At the heart of everything we do are 2 concepts - simplicity and extensive backtesting with non-optimized parameters. We are pretty well convinced after many years of system testing that the most successful performing systems in the future are those that are very straightforward in design and have been developed and backtested with non optimized parameters. 

By simplicity I mean all the concepts are clearly understandable and make sense to a person of average intelligence (like myself) and the mathematics can be done with a simple calculator (although I very strongly recommend letting a computer do the work to avoid mistakes). I fervently believe that systems have to be fairly simple so that investors intimately understand its nuances and that gives them the confidence to stay the course during tough trading period. In each of our systems, there is a single entry, a single price based exit stop and/or a profit retention stop, and a money management stop. 

Our systems also adhere to most of the time honored tenets of trading success such as follow the trend, don't try to pick tops and bottoms, and limit your losses and let your profits run. All of our trading systems are all designed to enter in the direction of the major trend and require a price or volatility-based breakout as confirmation. Every system also has a strict money management stop that is placed with every entry order to limit initial losses in the event the breakout is false. All of our systems as essentially reactive rather than predictive. The market has to tell us it's moving through appropriate price action before our systems signal entries and once the move on its way we let profits run as long as possible with a trailing stop.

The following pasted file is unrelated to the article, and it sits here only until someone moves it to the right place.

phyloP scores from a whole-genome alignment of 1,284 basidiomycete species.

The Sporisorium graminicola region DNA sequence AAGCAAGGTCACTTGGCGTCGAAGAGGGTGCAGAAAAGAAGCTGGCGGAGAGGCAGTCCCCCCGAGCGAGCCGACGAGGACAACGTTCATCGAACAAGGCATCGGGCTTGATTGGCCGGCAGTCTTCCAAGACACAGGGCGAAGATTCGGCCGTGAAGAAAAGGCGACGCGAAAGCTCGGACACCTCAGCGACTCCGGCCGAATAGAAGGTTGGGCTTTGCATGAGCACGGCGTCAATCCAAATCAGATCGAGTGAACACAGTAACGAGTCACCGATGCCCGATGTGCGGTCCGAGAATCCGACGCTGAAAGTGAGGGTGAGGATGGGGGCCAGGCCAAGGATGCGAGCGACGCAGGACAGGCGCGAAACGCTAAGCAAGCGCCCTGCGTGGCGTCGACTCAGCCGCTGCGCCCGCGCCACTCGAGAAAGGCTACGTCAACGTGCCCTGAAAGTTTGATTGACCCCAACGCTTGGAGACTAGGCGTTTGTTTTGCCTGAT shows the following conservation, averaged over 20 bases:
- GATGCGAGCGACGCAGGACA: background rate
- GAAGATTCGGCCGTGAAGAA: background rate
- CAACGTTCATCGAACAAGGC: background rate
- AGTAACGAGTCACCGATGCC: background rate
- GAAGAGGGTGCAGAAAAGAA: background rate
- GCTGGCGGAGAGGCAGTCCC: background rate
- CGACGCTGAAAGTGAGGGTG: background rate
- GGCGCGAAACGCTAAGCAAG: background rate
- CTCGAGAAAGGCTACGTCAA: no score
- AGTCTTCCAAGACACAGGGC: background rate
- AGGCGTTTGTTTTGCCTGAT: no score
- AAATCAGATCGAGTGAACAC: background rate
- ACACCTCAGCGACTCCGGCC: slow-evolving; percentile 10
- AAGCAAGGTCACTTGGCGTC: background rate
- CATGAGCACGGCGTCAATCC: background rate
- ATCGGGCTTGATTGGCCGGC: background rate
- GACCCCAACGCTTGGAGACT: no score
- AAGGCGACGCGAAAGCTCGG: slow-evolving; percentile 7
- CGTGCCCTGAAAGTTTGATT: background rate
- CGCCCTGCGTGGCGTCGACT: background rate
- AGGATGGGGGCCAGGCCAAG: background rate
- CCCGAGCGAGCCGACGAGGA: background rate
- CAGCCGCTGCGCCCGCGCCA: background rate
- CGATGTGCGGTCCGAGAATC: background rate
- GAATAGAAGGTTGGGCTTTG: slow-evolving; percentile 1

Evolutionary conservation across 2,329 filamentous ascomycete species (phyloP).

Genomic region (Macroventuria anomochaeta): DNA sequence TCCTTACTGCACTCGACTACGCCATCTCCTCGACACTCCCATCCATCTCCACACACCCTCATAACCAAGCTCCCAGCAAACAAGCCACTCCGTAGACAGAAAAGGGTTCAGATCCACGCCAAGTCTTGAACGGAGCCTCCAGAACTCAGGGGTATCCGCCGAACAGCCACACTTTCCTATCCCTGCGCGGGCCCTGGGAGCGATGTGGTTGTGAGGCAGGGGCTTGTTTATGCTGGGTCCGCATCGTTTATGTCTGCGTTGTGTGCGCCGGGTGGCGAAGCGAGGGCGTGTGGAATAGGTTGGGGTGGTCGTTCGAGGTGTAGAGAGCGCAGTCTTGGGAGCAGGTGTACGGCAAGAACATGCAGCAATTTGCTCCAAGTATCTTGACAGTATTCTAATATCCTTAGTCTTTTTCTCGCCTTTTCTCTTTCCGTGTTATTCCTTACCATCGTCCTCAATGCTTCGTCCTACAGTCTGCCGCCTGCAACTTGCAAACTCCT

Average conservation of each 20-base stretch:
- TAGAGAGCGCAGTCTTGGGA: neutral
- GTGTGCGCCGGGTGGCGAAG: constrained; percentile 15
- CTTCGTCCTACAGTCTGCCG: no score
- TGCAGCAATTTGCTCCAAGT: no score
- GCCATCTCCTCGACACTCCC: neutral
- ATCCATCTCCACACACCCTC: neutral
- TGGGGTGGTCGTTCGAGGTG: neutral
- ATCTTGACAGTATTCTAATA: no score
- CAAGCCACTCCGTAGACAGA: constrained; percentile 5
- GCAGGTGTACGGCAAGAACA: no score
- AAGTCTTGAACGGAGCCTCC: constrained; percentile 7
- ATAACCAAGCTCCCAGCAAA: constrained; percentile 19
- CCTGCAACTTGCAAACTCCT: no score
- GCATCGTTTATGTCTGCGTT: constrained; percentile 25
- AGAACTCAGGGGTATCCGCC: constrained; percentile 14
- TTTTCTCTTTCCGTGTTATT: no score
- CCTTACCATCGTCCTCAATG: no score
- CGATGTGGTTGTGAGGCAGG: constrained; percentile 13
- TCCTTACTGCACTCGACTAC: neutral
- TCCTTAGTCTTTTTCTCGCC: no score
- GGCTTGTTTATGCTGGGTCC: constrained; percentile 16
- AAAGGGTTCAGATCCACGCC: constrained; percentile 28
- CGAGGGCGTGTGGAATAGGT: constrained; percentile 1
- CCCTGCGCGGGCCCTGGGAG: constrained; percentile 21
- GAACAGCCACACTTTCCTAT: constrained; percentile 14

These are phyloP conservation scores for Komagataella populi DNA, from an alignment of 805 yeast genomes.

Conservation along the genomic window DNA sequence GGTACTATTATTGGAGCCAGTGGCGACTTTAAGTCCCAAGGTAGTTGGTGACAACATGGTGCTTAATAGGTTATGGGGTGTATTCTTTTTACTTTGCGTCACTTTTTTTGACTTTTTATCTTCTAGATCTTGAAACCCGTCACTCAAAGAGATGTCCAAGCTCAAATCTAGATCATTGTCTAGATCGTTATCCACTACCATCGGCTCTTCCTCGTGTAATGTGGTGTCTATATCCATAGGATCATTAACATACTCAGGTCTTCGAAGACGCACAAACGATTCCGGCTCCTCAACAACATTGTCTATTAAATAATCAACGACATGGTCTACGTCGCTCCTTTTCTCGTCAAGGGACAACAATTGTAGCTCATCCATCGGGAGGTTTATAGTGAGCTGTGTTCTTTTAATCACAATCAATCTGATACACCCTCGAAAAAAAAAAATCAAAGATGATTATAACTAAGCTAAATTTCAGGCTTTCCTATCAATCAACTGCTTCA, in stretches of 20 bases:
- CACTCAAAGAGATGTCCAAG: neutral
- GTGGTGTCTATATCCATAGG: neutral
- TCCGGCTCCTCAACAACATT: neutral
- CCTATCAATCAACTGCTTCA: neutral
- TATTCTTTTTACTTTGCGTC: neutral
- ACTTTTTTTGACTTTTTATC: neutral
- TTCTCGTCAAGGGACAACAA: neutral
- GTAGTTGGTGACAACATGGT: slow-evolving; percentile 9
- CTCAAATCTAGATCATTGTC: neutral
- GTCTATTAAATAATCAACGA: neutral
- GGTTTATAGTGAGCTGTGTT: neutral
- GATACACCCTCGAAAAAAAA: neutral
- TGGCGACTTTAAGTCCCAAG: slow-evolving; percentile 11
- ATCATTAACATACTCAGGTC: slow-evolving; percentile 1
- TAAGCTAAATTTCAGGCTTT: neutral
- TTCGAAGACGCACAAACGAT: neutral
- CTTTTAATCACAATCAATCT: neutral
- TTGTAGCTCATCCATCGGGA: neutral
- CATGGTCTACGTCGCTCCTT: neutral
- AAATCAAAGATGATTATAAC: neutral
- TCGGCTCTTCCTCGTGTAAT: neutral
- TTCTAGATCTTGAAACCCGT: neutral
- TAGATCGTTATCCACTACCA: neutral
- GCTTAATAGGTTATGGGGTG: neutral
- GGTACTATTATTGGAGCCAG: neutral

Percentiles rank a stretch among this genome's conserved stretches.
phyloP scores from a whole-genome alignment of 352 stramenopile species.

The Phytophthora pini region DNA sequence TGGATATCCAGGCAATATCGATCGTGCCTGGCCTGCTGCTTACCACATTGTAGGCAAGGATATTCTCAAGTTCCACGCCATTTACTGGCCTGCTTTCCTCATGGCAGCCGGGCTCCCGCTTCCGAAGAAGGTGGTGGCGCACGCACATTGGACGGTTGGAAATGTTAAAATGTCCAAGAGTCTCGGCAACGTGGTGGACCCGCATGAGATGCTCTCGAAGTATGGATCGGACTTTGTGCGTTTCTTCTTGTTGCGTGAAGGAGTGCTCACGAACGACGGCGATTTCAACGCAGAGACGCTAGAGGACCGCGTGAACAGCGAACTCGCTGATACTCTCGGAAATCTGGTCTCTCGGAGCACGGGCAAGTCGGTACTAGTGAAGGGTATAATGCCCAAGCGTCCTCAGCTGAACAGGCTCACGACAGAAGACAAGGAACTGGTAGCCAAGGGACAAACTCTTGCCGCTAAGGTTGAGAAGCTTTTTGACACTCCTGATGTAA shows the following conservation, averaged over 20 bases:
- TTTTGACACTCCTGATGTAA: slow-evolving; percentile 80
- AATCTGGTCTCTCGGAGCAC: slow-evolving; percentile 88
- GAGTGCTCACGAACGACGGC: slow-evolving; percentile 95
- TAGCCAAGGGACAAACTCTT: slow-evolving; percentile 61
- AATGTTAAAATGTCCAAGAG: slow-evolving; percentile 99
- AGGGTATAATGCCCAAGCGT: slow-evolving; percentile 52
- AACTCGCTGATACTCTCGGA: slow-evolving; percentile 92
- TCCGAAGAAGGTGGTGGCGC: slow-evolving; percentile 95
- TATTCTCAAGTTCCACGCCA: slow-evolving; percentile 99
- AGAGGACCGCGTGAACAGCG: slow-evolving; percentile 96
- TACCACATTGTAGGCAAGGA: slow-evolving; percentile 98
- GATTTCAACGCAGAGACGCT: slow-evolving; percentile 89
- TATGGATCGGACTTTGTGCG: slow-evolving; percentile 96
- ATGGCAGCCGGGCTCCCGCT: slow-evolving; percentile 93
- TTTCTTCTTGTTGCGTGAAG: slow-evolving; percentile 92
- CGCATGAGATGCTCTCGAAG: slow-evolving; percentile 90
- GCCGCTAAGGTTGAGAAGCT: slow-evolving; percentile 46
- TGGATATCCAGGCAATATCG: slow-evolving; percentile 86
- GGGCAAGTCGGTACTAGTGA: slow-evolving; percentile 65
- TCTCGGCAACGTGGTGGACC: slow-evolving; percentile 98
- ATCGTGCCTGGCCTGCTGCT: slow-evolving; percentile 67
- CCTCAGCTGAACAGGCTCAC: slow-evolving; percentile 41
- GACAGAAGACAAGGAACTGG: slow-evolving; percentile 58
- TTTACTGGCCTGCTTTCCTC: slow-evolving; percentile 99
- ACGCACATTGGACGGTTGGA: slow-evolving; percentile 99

Don't a lot of systems attempt to follow these guidelines? What makes your systems different?

Well, you're correct in that these principles are widely known and in use by many other traders. One of the things we do differently that improves our relative overall system performance is that virtually every parameter in every one of our systems is market adaptive. For instance, one of our systems (WaveRider) is a price channel breakout system. The size of the channel in WaveRider constantly and automatically changes based on recent price activity. Similarly in other systems our trailing stops automatically accelerate or decelerate relative to the current price based the same market adaptive methodology. We just let the market decide if it's moving in a trending manner or not and then our system parameters are all automatically adjusted. 

However, although we use a lot of common principles that have been handed down over the years, we have also found out that a lot of the conventional wisdom is flat out wrong. For example, we have found it is almost always better to tighten stops when trends are strong rather than having loose stops as is often preached. Similarly, we use stochastics as a breakout confirmation tool rather than as an indicator of overbought or oversold conditions which is the use for which they were initially developed and promoted. Another thing different about our systems is that they only use weekly price bars rather than daily or intraday bars. This not only suits our personal trading styles (because we only have to do our analysis once per week instead of 5 times per week) but we also think price patterns are much more reliable on longer time frames because you eliminate a lot of the noise in the market. 

You also mentioned extensive backtesting and non-optimization as keys to long-term system performance. How do you look at those as part of a system development process?